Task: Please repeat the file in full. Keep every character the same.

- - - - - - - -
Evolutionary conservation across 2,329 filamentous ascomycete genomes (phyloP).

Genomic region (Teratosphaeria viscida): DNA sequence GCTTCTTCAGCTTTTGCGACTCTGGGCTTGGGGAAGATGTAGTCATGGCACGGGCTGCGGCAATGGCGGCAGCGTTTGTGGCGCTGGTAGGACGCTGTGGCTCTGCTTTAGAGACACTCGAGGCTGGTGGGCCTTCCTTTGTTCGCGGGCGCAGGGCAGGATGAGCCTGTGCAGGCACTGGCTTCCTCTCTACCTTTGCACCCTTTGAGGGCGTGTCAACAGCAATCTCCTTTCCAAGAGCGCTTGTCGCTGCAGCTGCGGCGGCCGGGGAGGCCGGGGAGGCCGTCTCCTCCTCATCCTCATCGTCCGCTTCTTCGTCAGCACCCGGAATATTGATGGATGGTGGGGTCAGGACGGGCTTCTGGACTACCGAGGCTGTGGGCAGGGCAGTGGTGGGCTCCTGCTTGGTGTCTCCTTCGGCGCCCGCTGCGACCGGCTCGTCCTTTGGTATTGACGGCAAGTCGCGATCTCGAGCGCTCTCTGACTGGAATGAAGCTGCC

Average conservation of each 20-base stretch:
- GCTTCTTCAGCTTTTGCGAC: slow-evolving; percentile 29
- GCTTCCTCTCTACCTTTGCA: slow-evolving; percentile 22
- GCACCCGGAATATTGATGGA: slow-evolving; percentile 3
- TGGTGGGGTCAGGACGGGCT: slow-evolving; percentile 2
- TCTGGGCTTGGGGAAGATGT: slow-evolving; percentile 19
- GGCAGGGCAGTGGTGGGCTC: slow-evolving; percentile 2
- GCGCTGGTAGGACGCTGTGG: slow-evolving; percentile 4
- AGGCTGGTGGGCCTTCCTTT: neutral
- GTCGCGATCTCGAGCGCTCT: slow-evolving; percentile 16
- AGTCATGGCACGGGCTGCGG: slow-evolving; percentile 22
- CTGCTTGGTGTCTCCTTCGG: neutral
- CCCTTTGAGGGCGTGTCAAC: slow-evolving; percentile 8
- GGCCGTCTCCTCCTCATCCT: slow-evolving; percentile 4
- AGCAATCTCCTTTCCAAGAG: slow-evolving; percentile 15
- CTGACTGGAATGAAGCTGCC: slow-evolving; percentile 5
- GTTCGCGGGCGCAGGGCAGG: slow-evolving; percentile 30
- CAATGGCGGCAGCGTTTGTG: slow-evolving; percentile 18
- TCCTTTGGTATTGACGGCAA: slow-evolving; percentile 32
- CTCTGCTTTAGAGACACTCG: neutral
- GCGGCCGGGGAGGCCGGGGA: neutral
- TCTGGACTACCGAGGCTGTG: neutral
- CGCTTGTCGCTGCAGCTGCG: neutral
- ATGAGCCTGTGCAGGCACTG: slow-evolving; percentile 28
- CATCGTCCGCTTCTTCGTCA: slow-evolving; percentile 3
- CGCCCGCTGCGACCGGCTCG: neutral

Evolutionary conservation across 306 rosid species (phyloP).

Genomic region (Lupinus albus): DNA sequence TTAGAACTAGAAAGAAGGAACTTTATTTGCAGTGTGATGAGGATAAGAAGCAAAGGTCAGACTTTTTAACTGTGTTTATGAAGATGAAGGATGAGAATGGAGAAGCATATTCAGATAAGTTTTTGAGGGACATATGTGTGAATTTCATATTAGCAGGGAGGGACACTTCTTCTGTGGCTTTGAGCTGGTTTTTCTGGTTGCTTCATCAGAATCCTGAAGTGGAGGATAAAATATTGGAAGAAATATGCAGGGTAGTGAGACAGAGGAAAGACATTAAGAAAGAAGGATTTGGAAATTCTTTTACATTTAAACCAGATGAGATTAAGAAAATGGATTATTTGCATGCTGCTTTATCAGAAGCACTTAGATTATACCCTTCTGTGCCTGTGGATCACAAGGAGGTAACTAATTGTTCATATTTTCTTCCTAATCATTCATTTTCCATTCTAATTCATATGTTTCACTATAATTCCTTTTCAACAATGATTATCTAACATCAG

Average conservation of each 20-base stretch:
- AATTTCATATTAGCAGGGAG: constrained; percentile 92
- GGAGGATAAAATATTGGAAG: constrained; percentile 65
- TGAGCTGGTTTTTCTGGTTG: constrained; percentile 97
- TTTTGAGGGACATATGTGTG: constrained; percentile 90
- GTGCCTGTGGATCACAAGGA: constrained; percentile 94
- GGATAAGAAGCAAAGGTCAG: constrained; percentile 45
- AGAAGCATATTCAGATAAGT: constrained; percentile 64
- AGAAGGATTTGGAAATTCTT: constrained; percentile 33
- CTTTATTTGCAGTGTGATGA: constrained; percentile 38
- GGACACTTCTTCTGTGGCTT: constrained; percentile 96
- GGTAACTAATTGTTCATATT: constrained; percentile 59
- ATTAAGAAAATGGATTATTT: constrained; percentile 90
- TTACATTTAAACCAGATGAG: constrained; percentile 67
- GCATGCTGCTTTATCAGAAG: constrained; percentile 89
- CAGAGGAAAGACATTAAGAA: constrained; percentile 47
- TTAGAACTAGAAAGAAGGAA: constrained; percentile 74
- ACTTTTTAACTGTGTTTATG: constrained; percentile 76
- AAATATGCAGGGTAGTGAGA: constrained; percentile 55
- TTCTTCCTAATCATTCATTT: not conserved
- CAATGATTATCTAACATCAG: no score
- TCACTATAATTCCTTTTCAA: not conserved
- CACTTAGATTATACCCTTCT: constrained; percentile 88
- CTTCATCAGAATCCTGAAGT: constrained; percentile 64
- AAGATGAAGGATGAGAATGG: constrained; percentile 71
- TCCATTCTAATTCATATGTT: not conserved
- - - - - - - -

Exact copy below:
Evolutionary conservation across 2,329 filamentous ascomycete genomes (phyloP).

Genomic region (Teratosphaeria viscida): DNA sequence GCTTCTTCAGCTTTTGCGACTCTGGGCTTGGGGAAGATGTAGTCATGGCACGGGCTGCGGCAATGGCGGCAGCGTTTGTGGCGCTGGTAGGACGCTGTGGCTCTGCTTTAGAGACACTCGAGGCTGGTGGGCCTTCCTTTGTTCGCGGGCGCAGGGCAGGATGAGCCTGTGCAGGCACTGGCTTCCTCTCTACCTTTGCACCCTTTGAGGGCGTGTCAACAGCAATCTCCTTTCCAAGAGCGCTTGTCGCTGCAGCTGCGGCGGCCGGGGAGGCCGGGGAGGCCGTCTCCTCCTCATCCTCATCGTCCGCTTCTTCGTCAGCACCCGGAATATTGATGGATGGTGGGGTCAGGACGGGCTTCTGGACTACCGAGGCTGTGGGCAGGGCAGTGGTGGGCTCCTGCTTGGTGTCTCCTTCGGCGCCCGCTGCGACCGGCTCGTCCTTTGGTATTGACGGCAAGTCGCGATCTCGAGCGCTCTCTGACTGGAATGAAGCTGCC

Average conservation of each 20-base stretch:
- GCTTCTTCAGCTTTTGCGAC: slow-evolving; percentile 29
- GCTTCCTCTCTACCTTTGCA: slow-evolving; percentile 22
- GCACCCGGAATATTGATGGA: slow-evolving; percentile 3
- TGGTGGGGTCAGGACGGGCT: slow-evolving; percentile 2
- TCTGGGCTTGGGGAAGATGT: slow-evolving; percentile 19
- GGCAGGGCAGTGGTGGGCTC: slow-evolving; percentile 2
- GCGCTGGTAGGACGCTGTGG: slow-evolving; percentile 4
- AGGCTGGTGGGCCTTCCTTT: neutral
- GTCGCGATCTCGAGCGCTCT: slow-evolving; percentile 16
- AGTCATGGCACGGGCTGCGG: slow-evolving; percentile 22
- CTGCTTGGTGTCTCCTTCGG: neutral
- CCCTTTGAGGGCGTGTCAAC: slow-evolving; percentile 8
- GGCCGTCTCCTCCTCATCCT: slow-evolving; percentile 4
- AGCAATCTCCTTTCCAAGAG: slow-evolving; percentile 15
- CTGACTGGAATGAAGCTGCC: slow-evolving; percentile 5
- GTTCGCGGGCGCAGGGCAGG: slow-evolving; percentile 30
- CAATGGCGGCAGCGTTTGTG: slow-evolving; percentile 18
- TCCTTTGGTATTGACGGCAA: slow-evolving; percentile 32
- CTCTGCTTTAGAGACACTCG: neutral
- GCGGCCGGGGAGGCCGGGGA: neutral
- TCTGGACTACCGAGGCTGTG: neutral
- CGCTTGTCGCTGCAGCTGCG: neutral
- ATGAGCCTGTGCAGGCACTG: slow-evolving; percentile 28
- CATCGTCCGCTTCTTCGTCA: slow-evolving; percentile 3
- CGCCCGCTGCGACCGGCTCG: neutral

Evolutionary conservation across 306 rosid species (phyloP).

Genomic region (Lupinus albus): DNA sequence TTAGAACTAGAAAGAAGGAACTTTATTTGCAGTGTGATGAGGATAAGAAGCAAAGGTCAGACTTTTTAACTGTGTTTATGAAGATGAAGGATGAGAATGGAGAAGCATATTCAGATAAGTTTTTGAGGGACATATGTGTGAATTTCATATTAGCAGGGAGGGACACTTCTTCTGTGGCTTTGAGCTGGTTTTTCTGGTTGCTTCATCAGAATCCTGAAGTGGAGGATAAAATATTGGAAGAAATATGCAGGGTAGTGAGACAGAGGAAAGACATTAAGAAAGAAGGATTTGGAAATTCTTTTACATTTAAACCAGATGAGATTAAGAAAATGGATTATTTGCATGCTGCTTTATCAGAAGCACTTAGATTATACCCTTCTGTGCCTGTGGATCACAAGGAGGTAACTAATTGTTCATATTTTCTTCCTAATCATTCATTTTCCATTCTAATTCATATGTTTCACTATAATTCCTTTTCAACAATGATTATCTAACATCAG

Average conservation of each 20-base stretch:
- AATTTCATATTAGCAGGGAG: constrained; percentile 92
- GGAGGATAAAATATTGGAAG: constrained; percentile 65
- TGAGCTGGTTTTTCTGGTTG: constrained; percentile 97
- TTTTGAGGGACATATGTGTG: constrained; percentile 90
- GTGCCTGTGGATCACAAGGA: constrained; percentile 94
- GGATAAGAAGCAAAGGTCAG: constrained; percentile 45
- AGAAGCATATTCAGATAAGT: constrained; percentile 64
- AGAAGGATTTGGAAATTCTT: constrained; percentile 33
- CTTTATTTGCAGTGTGATGA: constrained; percentile 38
- GGACACTTCTTCTGTGGCTT: constrained; percentile 96
- GGTAACTAATTGTTCATATT: constrained; percentile 59
- ATTAAGAAAATGGATTATTT: constrained; percentile 90
- TTACATTTAAACCAGATGAG: constrained; percentile 67
- GCATGCTGCTTTATCAGAAG: constrained; percentile 89
- CAGAGGAAAGACATTAAGAA: constrained; percentile 47
- TTAGAACTAGAAAGAAGGAA: constrained; percentile 74
- ACTTTTTAACTGTGTTTATG: constrained; percentile 76
- AAATATGCAGGGTAGTGAGA: constrained; percentile 55
- TTCTTCCTAATCATTCATTT: not conserved
- CAATGATTATCTAACATCAG: no score
- TCACTATAATTCCTTTTCAA: not conserved
- CACTTAGATTATACCCTTCT: constrained; percentile 88
- CTTCATCAGAATCCTGAAGT: constrained; percentile 64
- AAGATGAAGGATGAGAATGG: constrained; percentile 71
- TCCATTCTAATTCATATGTT: not conserved